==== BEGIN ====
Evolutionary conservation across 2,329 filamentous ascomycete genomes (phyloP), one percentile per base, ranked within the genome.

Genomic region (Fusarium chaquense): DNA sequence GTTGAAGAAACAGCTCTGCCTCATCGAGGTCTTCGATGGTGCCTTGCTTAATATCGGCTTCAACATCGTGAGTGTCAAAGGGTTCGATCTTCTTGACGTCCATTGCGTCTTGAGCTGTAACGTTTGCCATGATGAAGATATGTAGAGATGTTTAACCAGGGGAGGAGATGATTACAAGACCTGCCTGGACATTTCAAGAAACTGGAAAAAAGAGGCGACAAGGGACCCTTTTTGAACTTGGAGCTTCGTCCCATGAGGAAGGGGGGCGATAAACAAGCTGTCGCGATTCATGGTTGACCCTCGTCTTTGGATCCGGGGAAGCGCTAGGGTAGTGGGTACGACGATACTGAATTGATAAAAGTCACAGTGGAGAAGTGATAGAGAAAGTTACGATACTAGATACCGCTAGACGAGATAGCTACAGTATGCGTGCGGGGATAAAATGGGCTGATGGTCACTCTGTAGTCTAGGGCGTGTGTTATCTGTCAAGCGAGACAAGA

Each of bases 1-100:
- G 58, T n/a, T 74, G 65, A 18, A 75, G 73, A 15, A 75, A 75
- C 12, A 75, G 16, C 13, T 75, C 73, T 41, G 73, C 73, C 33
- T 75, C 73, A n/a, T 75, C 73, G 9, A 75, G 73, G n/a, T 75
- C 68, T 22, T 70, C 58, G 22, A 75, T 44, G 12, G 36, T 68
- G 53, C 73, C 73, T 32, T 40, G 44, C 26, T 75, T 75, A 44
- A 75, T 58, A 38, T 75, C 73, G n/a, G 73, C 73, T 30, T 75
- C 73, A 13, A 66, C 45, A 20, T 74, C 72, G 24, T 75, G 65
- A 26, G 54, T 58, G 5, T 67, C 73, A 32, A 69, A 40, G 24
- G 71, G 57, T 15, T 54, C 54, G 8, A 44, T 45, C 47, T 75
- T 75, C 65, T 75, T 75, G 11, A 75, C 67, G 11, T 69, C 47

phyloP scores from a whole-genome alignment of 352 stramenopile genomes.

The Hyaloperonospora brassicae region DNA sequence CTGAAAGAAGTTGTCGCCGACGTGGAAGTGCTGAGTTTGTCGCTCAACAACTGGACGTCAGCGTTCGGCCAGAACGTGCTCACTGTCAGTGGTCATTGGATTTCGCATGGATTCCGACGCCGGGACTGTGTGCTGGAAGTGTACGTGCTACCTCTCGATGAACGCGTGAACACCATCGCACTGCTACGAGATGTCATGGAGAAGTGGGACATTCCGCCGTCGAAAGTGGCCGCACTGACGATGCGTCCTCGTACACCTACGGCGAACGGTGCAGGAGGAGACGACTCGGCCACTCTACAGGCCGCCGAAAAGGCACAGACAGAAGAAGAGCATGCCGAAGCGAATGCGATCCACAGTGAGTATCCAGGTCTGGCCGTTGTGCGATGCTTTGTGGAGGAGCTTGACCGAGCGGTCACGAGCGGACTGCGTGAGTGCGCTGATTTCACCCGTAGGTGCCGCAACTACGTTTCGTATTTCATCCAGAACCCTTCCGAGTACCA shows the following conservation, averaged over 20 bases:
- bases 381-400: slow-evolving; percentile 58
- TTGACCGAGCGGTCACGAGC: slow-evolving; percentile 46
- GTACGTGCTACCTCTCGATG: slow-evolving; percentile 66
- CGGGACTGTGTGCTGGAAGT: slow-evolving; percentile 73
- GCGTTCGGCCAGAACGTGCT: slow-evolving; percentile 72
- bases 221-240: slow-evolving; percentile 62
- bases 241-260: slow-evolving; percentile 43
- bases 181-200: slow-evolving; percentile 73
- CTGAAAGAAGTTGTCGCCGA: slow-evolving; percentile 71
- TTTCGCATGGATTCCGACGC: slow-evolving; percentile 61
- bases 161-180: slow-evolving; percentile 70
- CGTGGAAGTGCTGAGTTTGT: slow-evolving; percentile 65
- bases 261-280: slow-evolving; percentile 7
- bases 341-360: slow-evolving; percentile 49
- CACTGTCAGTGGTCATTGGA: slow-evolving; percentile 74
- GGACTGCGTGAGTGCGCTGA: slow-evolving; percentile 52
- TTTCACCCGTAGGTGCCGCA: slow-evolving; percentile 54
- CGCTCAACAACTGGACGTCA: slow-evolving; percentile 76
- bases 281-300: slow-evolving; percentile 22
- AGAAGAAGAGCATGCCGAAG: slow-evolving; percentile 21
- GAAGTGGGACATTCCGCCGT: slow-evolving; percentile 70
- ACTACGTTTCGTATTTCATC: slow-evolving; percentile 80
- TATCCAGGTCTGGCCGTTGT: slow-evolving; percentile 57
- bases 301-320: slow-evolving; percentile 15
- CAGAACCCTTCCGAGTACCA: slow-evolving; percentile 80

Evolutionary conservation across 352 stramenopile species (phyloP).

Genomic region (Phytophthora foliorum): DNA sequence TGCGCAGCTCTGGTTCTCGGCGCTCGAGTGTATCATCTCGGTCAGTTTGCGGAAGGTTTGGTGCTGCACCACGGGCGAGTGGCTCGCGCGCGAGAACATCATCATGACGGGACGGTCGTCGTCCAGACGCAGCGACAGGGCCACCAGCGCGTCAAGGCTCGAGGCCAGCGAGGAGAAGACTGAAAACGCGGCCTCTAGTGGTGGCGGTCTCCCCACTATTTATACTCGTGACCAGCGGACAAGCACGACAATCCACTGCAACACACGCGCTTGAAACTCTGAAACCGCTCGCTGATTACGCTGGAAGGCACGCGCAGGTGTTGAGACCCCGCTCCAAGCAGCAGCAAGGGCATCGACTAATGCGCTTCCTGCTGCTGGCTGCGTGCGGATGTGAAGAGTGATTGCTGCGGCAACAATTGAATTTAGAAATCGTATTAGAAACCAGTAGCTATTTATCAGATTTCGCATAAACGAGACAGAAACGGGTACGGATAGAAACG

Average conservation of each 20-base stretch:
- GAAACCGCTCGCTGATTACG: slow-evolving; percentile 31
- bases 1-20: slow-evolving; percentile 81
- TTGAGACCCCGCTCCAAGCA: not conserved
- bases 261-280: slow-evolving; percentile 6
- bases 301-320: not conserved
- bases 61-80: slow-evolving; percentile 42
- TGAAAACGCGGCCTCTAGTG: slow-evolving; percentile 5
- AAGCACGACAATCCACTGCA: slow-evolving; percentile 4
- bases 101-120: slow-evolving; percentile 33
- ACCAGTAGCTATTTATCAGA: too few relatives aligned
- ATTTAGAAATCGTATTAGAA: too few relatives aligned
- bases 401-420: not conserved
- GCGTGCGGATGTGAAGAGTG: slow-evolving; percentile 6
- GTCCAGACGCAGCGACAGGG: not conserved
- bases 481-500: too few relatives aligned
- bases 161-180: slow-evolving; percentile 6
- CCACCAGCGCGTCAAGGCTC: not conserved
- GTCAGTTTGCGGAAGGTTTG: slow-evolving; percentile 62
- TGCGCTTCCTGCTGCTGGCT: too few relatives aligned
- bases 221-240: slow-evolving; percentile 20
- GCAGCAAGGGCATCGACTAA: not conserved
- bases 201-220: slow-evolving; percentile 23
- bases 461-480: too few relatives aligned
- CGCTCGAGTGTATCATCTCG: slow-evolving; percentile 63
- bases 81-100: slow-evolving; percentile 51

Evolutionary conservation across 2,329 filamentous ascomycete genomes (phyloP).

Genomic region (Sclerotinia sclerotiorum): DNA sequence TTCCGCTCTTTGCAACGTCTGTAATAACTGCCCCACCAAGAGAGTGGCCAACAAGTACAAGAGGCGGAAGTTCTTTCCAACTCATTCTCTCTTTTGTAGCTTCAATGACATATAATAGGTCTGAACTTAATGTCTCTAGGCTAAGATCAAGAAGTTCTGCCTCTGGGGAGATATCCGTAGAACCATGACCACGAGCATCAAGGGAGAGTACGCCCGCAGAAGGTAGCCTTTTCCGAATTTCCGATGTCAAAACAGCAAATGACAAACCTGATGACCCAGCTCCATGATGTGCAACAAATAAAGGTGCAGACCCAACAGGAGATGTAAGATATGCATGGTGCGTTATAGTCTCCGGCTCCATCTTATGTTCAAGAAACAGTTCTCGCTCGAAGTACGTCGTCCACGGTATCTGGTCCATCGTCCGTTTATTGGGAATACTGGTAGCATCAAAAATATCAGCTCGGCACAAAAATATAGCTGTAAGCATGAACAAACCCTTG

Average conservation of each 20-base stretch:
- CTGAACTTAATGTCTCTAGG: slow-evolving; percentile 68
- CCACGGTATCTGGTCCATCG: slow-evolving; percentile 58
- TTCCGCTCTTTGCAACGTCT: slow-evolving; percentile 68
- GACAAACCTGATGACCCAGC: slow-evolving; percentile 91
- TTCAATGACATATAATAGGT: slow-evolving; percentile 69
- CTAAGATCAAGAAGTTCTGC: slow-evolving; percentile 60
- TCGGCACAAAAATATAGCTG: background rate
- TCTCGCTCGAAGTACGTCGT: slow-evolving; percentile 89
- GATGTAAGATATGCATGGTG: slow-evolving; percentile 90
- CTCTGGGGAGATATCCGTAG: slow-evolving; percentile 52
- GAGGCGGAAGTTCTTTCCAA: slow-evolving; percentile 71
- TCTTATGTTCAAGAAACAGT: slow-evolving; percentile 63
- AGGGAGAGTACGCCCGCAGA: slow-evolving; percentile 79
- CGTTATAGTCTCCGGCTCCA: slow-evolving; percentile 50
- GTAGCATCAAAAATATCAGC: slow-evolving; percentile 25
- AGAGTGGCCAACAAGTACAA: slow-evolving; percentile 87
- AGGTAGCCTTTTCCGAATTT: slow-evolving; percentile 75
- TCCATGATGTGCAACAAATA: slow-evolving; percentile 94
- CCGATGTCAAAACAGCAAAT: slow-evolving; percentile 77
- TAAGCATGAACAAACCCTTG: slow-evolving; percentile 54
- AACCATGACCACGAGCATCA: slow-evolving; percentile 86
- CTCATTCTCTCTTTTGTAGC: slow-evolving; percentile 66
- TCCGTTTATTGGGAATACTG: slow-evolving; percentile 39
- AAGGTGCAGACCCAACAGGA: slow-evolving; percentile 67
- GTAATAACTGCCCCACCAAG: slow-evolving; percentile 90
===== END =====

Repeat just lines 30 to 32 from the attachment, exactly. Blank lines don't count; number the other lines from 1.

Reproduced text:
- CACTGTCAGTGGTCATTGGA: slow-evolving; percentile 74
- GGACTGCGTGAGTGCGCTGA: slow-evolving; percentile 52
- TTTCACCCGTAGGTGCCGCA: slow-evolving; percentile 54